Warning issued as illegal chemicals found in teeth whitening and gel nail kits

Woman using teeth whitening strips at home.
Some products like at-home teeth whitening kits, gel nail polish kits and skin whitening creams may contain illegal substances that can cause harm. (Getty Images)

British shoppers are being warned to stay away from "dangerous illegal cosmetic products" that are easily available to buy online.

Experts from the Chartered Trading Standards Institute (CTSI) have issued a stark warning against products including at-home teeth whitening kits, gel nail kits, and skin lightening creams.

In a new campaign to raise awareness about the risks posed by such products, the organisation has outlined the harmful ingredients and dangers of these popular products.

The warning reinforces previous cautions from professional bodies including the British Dental Association and the British Association of Dermatologists. Both organisations have spoken out in the past about the danger to health some of these products may cause.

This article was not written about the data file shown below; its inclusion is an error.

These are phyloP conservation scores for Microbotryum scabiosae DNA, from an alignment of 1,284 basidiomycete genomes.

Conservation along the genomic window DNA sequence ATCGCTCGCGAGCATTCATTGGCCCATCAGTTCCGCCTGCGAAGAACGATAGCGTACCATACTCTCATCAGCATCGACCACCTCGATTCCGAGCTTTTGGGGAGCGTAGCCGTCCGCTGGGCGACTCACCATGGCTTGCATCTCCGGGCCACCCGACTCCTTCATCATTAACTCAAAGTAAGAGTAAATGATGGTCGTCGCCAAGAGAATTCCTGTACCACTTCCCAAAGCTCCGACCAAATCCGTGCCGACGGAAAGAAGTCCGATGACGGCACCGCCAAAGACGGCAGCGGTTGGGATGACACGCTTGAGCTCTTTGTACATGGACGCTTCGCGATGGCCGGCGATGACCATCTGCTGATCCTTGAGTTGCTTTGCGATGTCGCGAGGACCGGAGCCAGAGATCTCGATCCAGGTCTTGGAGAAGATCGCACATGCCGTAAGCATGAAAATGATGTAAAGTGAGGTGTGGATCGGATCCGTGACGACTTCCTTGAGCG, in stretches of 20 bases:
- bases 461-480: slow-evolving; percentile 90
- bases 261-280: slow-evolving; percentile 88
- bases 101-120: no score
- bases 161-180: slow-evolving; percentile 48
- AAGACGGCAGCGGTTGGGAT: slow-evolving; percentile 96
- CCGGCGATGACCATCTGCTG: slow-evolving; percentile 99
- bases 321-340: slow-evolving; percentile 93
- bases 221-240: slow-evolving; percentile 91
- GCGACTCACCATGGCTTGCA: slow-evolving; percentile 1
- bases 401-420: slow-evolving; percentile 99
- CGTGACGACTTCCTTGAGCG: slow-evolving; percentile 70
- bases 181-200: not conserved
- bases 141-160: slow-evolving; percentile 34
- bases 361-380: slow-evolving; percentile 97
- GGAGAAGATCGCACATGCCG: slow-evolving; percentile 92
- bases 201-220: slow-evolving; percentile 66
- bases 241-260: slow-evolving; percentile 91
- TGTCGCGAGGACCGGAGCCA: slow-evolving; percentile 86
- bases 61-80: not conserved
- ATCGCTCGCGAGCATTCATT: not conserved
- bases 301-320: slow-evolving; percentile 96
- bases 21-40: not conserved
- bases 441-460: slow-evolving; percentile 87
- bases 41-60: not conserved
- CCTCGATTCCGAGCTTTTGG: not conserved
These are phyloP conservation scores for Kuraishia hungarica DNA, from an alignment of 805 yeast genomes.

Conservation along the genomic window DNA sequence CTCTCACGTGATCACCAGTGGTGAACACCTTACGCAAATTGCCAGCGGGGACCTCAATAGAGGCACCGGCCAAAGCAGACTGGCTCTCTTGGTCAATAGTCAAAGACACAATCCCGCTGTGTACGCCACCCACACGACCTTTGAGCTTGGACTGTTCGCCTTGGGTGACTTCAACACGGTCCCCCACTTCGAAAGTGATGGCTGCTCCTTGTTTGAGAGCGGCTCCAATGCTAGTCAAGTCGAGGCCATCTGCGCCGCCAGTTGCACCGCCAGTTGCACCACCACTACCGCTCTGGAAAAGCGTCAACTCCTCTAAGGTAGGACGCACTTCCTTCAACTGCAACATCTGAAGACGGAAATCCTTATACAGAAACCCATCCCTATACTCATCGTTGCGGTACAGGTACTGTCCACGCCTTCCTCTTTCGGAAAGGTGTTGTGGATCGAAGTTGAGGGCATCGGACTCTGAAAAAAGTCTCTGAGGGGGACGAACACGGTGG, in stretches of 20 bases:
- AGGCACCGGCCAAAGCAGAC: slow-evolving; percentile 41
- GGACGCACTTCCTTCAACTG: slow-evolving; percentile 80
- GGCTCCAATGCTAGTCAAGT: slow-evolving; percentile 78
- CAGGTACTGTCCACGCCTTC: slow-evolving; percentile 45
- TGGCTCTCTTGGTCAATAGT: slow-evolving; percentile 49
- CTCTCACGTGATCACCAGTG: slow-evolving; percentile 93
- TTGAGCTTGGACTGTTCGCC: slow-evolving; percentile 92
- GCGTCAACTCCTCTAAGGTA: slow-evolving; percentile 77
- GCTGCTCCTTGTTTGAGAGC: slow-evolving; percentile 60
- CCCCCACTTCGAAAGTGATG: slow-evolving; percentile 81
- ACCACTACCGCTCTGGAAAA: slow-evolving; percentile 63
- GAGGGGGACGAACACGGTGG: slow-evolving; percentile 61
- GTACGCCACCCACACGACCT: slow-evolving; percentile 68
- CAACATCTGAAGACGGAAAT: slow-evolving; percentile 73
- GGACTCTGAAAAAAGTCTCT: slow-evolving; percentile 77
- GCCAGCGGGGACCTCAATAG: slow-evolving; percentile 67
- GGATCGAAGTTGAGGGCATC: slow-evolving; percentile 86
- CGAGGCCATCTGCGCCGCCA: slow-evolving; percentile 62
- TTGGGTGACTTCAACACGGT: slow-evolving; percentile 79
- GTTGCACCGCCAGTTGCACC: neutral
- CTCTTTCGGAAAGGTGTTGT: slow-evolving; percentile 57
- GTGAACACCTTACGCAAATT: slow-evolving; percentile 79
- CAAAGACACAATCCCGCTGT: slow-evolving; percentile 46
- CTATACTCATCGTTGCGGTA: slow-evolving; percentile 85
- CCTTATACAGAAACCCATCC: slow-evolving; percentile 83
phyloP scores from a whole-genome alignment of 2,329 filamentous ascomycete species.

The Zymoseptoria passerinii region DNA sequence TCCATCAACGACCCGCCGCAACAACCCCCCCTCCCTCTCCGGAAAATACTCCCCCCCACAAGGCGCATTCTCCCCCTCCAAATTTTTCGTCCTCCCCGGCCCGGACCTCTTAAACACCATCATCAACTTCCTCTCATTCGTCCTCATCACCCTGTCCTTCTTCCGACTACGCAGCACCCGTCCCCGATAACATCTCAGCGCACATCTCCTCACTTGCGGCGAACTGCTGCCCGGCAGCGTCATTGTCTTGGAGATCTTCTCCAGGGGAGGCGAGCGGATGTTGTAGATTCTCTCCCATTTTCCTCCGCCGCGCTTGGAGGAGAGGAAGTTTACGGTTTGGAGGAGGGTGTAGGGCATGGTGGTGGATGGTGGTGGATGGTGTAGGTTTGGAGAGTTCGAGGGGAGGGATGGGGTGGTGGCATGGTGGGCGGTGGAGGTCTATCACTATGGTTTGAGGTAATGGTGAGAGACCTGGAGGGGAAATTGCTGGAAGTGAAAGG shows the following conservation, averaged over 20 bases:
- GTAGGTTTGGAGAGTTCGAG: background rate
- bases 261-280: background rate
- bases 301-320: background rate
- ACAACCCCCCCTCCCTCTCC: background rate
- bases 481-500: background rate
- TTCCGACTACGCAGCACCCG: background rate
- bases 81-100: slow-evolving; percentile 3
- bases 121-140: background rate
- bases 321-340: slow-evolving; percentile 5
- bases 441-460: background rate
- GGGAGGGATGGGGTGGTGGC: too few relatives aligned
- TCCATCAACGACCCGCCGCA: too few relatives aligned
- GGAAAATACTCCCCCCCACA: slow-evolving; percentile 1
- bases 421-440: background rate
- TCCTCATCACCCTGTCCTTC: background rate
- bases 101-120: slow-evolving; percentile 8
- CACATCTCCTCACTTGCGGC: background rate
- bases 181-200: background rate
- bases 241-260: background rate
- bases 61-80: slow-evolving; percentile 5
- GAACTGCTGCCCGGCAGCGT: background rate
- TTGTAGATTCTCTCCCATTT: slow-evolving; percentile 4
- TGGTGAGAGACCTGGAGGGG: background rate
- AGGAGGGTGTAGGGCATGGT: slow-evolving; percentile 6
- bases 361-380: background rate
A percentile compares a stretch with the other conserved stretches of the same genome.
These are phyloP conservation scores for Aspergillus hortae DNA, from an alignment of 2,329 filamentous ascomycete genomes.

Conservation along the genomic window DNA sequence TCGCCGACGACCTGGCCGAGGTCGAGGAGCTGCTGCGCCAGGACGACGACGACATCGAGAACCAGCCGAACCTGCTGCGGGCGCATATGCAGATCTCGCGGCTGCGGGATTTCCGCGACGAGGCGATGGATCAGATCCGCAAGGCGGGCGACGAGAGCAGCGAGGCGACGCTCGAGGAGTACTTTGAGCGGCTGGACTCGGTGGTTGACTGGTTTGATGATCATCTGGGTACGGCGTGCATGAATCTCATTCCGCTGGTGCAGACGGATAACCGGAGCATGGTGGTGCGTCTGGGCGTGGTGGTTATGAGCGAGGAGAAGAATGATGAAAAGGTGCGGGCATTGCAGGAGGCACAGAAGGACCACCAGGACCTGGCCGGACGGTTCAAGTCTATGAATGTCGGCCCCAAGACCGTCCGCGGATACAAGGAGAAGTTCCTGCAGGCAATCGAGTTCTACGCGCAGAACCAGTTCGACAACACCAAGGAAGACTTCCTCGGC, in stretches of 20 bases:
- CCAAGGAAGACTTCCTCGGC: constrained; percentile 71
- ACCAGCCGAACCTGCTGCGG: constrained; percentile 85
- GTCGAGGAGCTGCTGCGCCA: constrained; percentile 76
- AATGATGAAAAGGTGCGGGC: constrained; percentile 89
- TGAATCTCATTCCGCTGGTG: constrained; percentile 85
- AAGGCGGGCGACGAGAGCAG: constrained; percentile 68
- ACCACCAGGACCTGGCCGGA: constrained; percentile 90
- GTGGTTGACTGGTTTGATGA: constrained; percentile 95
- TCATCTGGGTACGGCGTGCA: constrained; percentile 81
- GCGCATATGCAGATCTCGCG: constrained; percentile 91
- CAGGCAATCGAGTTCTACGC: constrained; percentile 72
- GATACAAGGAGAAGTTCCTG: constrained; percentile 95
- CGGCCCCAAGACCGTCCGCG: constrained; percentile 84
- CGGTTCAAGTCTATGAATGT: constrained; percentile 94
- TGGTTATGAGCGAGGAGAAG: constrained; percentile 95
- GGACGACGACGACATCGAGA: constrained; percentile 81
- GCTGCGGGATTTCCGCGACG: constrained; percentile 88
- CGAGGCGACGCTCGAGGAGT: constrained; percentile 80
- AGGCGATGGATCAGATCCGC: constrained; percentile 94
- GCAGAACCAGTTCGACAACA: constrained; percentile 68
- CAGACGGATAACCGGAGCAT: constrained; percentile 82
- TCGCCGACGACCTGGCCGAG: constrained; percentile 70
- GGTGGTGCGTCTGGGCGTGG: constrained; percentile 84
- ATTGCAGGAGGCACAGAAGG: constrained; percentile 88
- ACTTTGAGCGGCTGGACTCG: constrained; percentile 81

According to CTSI, some skin lightening products that can be bought online may contain banned ingredients including hydroquinone, mercury, and licensed medicines like corticosteroids. Creams containing these ingredients are illegal to be sold in the UK and Europe.

Illegal teeth whitening kits that are sold to be used at home may contain more than 0.1% hydrogen peroxide or other bleaching agents that release hydrogen peroxide. It is illegal for such kits to contain this volume of hydrogen peroxide, as it can cause burns and damage to gums.

An orthodontist pointing at some teeth on an x-ray displayed on a surgery monitor while talking to a patient about a dental procedure.
Dentists have warned against using teeth whitening kits at home, as they can contain dangerous levels of hydrogen peroxide. (Getty Images)

The organisation said that teeth whiteners bought from online marketplaces “have been found to contain illegal and dangerous levels of hydrogen peroxide, as much as 300 times the safe, legal limit”.

It comes after a number of home teeth-whitening kits sold on retailers including AliExpress, Amazon, eBay and Wish, and found alarmingly high levels of hydrogen peroxide.